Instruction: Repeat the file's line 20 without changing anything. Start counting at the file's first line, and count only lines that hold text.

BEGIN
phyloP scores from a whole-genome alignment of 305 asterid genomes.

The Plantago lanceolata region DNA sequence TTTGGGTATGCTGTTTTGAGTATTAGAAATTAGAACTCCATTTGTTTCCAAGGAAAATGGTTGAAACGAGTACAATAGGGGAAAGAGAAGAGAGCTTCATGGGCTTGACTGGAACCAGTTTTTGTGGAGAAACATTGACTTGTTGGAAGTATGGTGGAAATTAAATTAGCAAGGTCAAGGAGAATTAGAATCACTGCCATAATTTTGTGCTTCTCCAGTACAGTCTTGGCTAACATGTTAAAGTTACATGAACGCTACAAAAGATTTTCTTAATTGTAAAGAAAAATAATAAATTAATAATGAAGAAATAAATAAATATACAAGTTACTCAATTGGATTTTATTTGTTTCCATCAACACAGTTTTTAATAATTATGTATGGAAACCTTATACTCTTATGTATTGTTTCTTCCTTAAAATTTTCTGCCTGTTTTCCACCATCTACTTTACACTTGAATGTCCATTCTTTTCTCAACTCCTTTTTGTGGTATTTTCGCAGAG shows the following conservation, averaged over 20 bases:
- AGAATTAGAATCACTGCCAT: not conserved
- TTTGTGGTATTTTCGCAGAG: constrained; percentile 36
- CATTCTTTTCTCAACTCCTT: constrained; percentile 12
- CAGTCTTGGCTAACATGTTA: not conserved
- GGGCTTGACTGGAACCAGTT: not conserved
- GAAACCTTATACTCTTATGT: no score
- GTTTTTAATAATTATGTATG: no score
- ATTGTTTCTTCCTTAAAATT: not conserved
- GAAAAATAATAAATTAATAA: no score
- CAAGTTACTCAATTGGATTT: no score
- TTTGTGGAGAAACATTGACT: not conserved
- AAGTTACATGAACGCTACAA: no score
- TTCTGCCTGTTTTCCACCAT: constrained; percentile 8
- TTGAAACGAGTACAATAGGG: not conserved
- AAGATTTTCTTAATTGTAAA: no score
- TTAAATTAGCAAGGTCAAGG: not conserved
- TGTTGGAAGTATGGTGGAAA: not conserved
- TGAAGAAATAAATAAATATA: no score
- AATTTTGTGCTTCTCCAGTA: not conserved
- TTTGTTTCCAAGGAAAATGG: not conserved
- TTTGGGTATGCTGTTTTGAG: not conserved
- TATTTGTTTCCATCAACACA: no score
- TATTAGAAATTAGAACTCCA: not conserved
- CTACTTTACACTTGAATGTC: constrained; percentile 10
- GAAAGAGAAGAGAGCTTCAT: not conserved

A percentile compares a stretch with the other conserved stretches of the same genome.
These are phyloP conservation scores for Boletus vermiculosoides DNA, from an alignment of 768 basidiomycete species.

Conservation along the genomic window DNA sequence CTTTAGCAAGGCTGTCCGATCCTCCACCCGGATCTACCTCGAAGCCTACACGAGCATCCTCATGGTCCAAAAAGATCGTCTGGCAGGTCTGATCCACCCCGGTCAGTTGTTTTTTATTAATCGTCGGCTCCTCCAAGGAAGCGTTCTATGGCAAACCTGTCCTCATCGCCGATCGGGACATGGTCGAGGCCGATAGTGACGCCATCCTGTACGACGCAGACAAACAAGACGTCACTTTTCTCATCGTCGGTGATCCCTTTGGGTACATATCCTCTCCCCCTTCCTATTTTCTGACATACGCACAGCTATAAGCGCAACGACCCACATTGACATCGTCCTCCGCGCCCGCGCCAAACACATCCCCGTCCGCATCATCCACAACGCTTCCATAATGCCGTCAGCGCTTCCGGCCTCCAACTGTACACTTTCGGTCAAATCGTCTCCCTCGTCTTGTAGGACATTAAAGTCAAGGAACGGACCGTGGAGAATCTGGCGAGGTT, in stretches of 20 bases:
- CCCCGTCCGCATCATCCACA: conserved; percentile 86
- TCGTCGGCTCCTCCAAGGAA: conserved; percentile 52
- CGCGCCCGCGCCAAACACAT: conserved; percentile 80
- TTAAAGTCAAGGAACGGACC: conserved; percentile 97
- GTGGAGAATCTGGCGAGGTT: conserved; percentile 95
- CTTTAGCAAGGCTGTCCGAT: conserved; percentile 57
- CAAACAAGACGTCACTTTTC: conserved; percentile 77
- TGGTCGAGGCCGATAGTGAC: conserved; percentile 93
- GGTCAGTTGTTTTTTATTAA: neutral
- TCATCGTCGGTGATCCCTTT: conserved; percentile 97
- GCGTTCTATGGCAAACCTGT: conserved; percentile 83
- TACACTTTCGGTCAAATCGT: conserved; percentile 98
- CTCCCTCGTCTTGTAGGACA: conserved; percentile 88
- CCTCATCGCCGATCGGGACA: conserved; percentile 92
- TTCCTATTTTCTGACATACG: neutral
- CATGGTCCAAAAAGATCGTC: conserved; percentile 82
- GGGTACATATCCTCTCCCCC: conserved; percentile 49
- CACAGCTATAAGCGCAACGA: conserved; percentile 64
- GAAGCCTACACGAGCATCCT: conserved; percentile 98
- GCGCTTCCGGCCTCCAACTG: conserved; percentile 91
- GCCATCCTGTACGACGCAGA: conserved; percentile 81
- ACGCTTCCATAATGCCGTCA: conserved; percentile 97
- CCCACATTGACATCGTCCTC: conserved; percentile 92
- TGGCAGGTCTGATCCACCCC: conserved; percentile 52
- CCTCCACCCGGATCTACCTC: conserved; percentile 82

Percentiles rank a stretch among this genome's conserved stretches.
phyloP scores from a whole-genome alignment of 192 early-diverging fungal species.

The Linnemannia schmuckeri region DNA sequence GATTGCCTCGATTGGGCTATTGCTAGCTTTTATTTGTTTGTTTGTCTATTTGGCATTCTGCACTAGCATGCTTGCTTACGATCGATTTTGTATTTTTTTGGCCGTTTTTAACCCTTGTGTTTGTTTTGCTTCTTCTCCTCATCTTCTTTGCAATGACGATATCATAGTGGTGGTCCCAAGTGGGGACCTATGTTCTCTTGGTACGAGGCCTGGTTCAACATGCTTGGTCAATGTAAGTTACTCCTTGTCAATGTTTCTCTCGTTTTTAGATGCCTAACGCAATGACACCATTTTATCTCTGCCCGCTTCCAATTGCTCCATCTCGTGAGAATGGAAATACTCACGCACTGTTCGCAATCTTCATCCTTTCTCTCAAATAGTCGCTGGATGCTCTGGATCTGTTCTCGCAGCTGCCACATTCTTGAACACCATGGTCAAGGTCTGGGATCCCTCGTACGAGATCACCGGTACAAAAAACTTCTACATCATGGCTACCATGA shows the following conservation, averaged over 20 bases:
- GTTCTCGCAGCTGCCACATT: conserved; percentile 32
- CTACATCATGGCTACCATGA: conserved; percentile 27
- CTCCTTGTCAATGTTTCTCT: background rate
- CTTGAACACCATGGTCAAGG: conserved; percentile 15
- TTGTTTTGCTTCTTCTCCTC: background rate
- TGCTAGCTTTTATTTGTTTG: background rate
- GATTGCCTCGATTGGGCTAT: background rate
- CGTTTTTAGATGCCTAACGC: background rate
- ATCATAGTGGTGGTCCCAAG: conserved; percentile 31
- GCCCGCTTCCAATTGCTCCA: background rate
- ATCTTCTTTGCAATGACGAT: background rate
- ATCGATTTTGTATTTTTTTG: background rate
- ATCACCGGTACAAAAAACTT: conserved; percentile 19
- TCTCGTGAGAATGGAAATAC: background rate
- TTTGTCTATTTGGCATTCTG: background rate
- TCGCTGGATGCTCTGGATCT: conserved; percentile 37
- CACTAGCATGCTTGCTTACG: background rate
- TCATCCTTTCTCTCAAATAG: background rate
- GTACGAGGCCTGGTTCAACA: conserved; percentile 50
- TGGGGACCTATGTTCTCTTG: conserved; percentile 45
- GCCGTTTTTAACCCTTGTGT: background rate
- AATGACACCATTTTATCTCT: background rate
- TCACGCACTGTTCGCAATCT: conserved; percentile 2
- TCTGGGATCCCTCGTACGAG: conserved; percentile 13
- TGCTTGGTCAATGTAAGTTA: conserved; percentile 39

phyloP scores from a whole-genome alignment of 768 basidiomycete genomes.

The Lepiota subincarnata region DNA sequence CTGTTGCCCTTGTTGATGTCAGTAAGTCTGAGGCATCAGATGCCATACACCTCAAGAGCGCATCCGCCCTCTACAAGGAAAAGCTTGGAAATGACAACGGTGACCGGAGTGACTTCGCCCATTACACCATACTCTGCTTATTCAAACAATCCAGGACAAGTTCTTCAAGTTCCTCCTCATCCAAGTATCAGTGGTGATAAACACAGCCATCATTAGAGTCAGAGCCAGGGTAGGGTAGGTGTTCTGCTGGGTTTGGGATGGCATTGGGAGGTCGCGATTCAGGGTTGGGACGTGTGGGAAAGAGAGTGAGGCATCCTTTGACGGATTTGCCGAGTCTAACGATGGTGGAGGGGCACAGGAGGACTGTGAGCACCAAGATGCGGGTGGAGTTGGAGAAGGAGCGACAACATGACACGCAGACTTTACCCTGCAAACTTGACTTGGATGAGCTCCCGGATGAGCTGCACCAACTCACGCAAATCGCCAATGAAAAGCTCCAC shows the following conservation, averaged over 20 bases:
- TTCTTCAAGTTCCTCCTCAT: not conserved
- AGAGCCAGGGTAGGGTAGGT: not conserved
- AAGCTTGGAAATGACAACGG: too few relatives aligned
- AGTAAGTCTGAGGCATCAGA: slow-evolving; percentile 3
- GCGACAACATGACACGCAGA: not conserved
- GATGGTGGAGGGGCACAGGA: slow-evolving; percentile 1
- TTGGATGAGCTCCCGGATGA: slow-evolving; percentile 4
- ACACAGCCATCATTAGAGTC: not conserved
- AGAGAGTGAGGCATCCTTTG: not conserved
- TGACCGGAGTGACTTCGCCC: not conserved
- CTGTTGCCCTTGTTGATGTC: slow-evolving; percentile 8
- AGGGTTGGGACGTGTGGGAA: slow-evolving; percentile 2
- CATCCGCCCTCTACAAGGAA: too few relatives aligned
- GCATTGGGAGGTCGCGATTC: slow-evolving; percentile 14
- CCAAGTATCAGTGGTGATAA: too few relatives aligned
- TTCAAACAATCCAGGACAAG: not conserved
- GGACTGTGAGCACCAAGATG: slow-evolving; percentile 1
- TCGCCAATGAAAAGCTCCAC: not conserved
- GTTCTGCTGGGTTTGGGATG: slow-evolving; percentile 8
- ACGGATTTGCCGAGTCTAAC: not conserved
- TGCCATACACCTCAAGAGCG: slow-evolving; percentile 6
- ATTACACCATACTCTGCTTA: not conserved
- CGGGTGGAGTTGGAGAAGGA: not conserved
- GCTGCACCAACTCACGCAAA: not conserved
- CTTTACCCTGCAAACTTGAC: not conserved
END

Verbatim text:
- TGAAGAAATAAATAAATATA: no score